cursor as
    (select created_at, id from rows where id = ? order by created_at, id limit 1)

Fetching the current page and cursor for the next page is straightforward. The key thing to note is the where clause that selects only the rows that succeed the cursor row in the total ordering and the order and limit clauses which combine to select only the rows immediately subsequent to the cursor, forming the page and the next cursor:

current_page_and_next_cursor as
    (select *
        from rows
    where (created_at, id) >= (select * from cursor)
    order by created_at, id
    limit <page_size + 1>
)

Fetching the previous page is similarly straightforward. The main things to notice are the reversal of the equality condition in the where clause (as we want to select the rows that precede the cursor) and the reversal of the order by clause to ensure that we select the n rows that precede the cursor (instead of the first n rows in the result set). We’ll select just the first row from this set when we combine the results to yield the cursor for the previous page.

previous_page as
    (select *
        from rows
    where (created_at, id) < (select * from cursor)
    order by created_at desc, id desc
    limit <page_size>
),

With the relevant CTEs constructed the final task is to union the rows together and label them:

(select *, 'previous_cursor' as label from previous_page order by created_at, id limit 1)
union all
(select *, 'current_page' as label from current_page_and_next_cursor order by created_at, id limit <page_size>)
union all
(select *, 'next_cursor' as label from current_page_and_next_cursor order by created_at, id limit 1 offset <page_size>);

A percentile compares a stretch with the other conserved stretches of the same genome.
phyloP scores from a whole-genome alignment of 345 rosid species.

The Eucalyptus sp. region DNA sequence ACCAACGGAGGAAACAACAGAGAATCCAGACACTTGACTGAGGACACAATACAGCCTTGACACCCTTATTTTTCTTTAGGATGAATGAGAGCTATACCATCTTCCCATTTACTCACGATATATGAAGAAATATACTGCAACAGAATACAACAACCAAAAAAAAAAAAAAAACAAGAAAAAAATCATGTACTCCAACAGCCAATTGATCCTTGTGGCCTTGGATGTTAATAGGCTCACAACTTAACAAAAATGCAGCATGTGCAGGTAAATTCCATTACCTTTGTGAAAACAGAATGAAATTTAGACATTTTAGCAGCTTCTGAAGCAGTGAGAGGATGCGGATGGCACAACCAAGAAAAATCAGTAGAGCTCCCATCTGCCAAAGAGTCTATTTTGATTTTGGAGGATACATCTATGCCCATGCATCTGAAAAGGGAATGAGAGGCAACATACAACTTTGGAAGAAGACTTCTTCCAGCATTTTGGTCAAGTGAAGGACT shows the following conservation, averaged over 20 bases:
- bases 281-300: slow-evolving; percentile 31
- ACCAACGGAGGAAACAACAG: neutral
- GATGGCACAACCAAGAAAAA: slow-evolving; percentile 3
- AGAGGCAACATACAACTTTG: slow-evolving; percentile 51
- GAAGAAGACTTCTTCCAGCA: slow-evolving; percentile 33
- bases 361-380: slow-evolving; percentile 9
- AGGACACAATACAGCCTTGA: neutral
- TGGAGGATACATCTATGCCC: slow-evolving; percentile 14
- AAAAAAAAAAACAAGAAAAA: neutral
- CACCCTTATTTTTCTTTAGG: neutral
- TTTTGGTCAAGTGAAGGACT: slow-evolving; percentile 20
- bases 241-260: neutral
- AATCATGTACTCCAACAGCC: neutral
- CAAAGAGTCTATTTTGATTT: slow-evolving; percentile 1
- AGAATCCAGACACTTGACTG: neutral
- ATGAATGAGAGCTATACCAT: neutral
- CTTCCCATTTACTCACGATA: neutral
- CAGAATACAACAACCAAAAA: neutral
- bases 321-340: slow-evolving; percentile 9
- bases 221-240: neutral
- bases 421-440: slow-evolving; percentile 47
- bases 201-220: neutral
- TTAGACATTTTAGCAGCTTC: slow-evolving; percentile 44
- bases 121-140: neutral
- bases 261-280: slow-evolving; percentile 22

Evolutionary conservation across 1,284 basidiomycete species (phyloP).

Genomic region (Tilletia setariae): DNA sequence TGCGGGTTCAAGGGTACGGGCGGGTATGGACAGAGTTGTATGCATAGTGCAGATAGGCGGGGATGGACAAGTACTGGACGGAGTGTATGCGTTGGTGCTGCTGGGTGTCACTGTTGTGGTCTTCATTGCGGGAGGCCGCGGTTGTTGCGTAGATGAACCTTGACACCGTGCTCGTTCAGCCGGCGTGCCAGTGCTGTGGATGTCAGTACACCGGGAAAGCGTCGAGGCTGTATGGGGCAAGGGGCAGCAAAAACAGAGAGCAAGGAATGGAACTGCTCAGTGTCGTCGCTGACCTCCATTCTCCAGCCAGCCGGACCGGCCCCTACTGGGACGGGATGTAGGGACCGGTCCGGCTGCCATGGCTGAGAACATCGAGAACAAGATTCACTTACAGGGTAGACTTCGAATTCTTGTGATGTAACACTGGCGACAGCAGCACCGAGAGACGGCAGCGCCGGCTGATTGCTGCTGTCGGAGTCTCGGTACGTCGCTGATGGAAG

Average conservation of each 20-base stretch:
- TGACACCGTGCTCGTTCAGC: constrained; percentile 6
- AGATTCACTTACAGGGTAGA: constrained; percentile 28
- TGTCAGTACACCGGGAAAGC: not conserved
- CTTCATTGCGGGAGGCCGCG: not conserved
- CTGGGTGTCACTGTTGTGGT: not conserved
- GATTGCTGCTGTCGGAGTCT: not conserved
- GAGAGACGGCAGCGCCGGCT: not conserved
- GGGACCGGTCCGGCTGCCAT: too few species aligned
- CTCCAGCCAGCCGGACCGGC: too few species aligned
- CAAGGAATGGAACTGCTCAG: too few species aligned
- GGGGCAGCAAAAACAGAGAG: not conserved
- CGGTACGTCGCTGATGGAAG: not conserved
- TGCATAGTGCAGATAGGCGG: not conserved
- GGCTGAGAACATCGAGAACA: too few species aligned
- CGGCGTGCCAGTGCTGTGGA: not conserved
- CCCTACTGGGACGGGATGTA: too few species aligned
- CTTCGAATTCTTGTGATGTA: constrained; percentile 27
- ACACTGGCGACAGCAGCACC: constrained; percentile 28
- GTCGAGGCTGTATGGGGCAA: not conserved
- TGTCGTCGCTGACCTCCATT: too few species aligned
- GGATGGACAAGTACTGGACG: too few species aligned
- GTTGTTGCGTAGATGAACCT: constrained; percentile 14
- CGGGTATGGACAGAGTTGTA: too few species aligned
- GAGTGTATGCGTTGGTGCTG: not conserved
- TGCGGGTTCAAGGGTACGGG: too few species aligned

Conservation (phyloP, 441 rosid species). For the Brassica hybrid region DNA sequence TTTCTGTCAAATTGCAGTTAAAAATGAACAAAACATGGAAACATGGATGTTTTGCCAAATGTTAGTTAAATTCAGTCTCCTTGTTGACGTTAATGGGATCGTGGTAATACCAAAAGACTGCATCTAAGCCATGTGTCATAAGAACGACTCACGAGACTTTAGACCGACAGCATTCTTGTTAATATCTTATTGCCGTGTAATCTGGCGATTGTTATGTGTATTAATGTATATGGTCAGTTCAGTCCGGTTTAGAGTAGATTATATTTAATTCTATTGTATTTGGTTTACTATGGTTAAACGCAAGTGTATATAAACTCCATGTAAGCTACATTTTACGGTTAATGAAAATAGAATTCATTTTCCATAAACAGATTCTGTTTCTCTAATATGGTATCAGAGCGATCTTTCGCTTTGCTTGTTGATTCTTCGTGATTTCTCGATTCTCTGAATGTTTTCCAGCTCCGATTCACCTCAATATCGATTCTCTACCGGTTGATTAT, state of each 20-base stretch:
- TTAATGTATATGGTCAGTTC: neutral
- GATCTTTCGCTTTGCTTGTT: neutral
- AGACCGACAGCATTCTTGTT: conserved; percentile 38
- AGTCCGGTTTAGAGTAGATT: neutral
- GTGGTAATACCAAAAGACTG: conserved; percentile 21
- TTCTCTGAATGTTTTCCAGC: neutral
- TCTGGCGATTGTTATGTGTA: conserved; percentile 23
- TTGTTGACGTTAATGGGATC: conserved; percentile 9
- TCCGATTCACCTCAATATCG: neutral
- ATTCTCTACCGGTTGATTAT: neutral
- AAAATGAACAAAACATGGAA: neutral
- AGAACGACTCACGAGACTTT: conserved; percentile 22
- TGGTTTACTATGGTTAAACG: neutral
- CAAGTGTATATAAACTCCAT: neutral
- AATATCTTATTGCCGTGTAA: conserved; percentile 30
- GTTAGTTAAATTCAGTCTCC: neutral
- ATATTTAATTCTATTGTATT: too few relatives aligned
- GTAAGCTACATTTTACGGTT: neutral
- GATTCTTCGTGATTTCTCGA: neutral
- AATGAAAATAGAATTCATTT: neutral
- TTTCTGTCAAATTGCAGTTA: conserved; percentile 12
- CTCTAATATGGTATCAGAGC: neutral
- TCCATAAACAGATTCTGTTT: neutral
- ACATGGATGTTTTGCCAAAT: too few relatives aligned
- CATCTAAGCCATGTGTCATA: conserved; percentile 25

A few things to mention here. Firstly the use of union all to preserve the ordering of the result set. Secondly I’m again using offsets and limits to select the single row from the previous_page and current_page_and_next_cursor CTEs that represents the previous page cursor and next page cursor respectively. Finally a label is added to identify the relevant rows to the application. Cursors are not returned in cases where either the previous page doesn’t exist (i.e. when the cursor is pointing to the first row in the result set) or the next page doesn’t exist (i.e. when the cursor is pointing at a row within pageSize distance of the last row).

Summary

The Limit-Offset pagination has two big problems, result inconsistency and offset inefficiency. Consistency refers to the intention that traversing a resultset should retrieve every item exactly once, without omissions or duplication. Offset inefficiency refers to the delay incurred by shifting the results by a large offset.

Keyset pagination is fast, and it is consistent too. Any insertions/deletions before the current page will leave the results unaffected. The two downsides to this method are lack of random access and possible coupling between client and server.